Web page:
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Four Fabulous Sewing Tools thedreamstress.com

Sewing favourites: four awesome tools

I definitely believe that you don’t need all the bells and whistles and fancy ‘toys’ to be an amazing sewer.  Beautiful results can be had with the a very simple sewing kit: a (good quality) pair of scissors, some reasonable pins, a measuring tape, tailors chalk, an unpicker, hand sewing needles, and a basic sewing machine.  And that last one is optional, even if you aren’t interested in historical sewing – when travelling, I’ve made modern frocks without the machine.

With that said, there is no denying that there are some extras that will make your sewing much easier and stress free, and if you have the space and money, investing in them is well worth it.

As a sewing teacher, I like to try all the fancy new gadgets, but I have also consciously decided NOT to get every spiffy whiz-banger sewing invention, because I don’t want my sewing process to be too drastically different from that of my students, or of those of you who are buying my patterns.  It’s not helpful if I find a fabulous, easy way to do a sewing technique which requires a $100 piece of equipment most hobby sewist couldn’t justify.

With that said, there are some sewing tools that are just above the most basic kit, but that are so fabulous that I use them on an almost daily basis, and that are definitely worth having.

Today I’m sharing the four items that my students are most likely to immediately buy for themselves once they see me use them, because they make sewing sew much easier, quicker, and more effective.

Many of you will be very familiar with these, and may own them, but I frequently get very experienced seamstresses in my classes who have never encountered a seam gage, or worked with a french curve, so you may meet something new, or learn something new, in the list below:

#1 Magnetic pintrays

I LOVE magnetic pintrays.  I love them so much that I have three of them – one for each different kind of pin I use (though when I’ve been really busy, my pins tend to get mixed up, as they are at the moment).

4 fabulous sewing tools thedreamstress.com

Magnetic pintrays are just what they sound like – pintrays with magnets in them, so you can toss your pins in the general direction of the pintray, and it will pull them in.  Sewing a pinned seam?  Just drop your pins off the back of the machine as you take them out (NEVER sew over pins!) and then schloop them up with the pintray at the end.  Also great for waving over the floor and the sewing table at the end of a sewing marathon to collect any stray pins.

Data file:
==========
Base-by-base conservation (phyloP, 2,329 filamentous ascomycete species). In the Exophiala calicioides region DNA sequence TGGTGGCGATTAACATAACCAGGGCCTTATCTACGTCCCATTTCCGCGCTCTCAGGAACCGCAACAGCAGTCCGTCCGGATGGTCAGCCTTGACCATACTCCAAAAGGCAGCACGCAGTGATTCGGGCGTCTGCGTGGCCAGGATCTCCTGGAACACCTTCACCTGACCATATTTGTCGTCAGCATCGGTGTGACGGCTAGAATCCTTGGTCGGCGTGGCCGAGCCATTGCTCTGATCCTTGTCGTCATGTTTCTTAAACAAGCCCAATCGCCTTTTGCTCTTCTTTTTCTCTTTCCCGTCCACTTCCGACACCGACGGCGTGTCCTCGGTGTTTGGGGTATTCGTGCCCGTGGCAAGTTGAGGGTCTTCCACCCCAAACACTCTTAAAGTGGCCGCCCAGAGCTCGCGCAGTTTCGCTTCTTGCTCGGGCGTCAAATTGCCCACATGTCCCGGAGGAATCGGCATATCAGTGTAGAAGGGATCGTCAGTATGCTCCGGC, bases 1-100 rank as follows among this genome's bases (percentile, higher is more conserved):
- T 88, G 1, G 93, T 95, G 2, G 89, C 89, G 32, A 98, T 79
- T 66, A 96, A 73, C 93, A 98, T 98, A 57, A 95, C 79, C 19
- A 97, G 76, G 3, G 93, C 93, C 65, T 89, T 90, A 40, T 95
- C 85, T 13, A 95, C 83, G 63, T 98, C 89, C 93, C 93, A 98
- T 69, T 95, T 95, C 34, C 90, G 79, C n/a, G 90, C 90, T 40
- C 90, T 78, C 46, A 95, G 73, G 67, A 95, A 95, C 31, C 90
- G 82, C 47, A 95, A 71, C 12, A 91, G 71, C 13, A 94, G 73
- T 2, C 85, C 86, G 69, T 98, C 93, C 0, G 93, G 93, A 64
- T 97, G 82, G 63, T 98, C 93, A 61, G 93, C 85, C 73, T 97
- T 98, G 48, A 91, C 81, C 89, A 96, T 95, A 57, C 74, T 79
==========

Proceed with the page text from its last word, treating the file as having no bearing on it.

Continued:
4 fabulous sewing tools thedreamstress.com

These are particularly wonderful for me, with a sewing cat in residence.  They come with covers, so I just schloop up all my pins, slap the cover on, and know that they are safe from Miss Fiss, whereas traditional pincushions need to be put away, as she’ll try to pull the pins out with her teeth (and that is not an experience I want to repeat)

If you’re getting yourself one of these, make sure you get the kind where the pins are all pulled into parallel alignment on the pintray, not the kind where they splay out, forming a pin hedgehog (ow!).

There is a warning that goes around not to use magnets on or near a computerised machine, but the magnet in the pintray (and any other household magnet you are likely to have around) isn’t strong enough to be a problem.

#2 Seam Gage

This is a seam gage:

4 fabulous sewing tools thedreamstress.com

It’s a little (generally 6″ long) ruler, with a sliding guide, which you can set to whatever measure you are working with.  In the picture above I’ve set my guide to 4cm, to help me to press a perfect 4cm hem.

They are also fantastic for measuring buttons and buttonhole placements, and for marking out pleats.  Here I’m using one to measure out the pleats for the Henrietta Maria Dress/Top – which really makes them go quickly.

4 fabulous sewing tools thedreamstress.com

Plus, they have other cool abilities: most seam gages are 1.5cm/5/8″ wide, so you can use them for instantly adding a seam allowance around the edge of a pattern piece.

#3 French Curve

A French Curve is a funny looking curved ruler that you use to draw beautiful curves when drafting patterns, to measure curves in patterns, and to add seam allowances to patterns.  They come in both imperial and metric versions (I have both).

4 fabulous sewing tools thedreamstress.com

On one edge they will have a gentle and then steep curve, for drafting hem, neck, arm, waist, sleeve cap and hip curves, or for creating smooth curves if you alter a pattern, or grade between sizes.

4 fabulous sewing tools thedreamstress.com

That side will also have seam allowances marked: my metric rule has both 1.2 and 1.5cm lines.  I just set the desired seam allowance line along my pattern line, mark on the outside of the ruler, and have a seam allowance!

4 fabulous sewing tools thedreamstress.com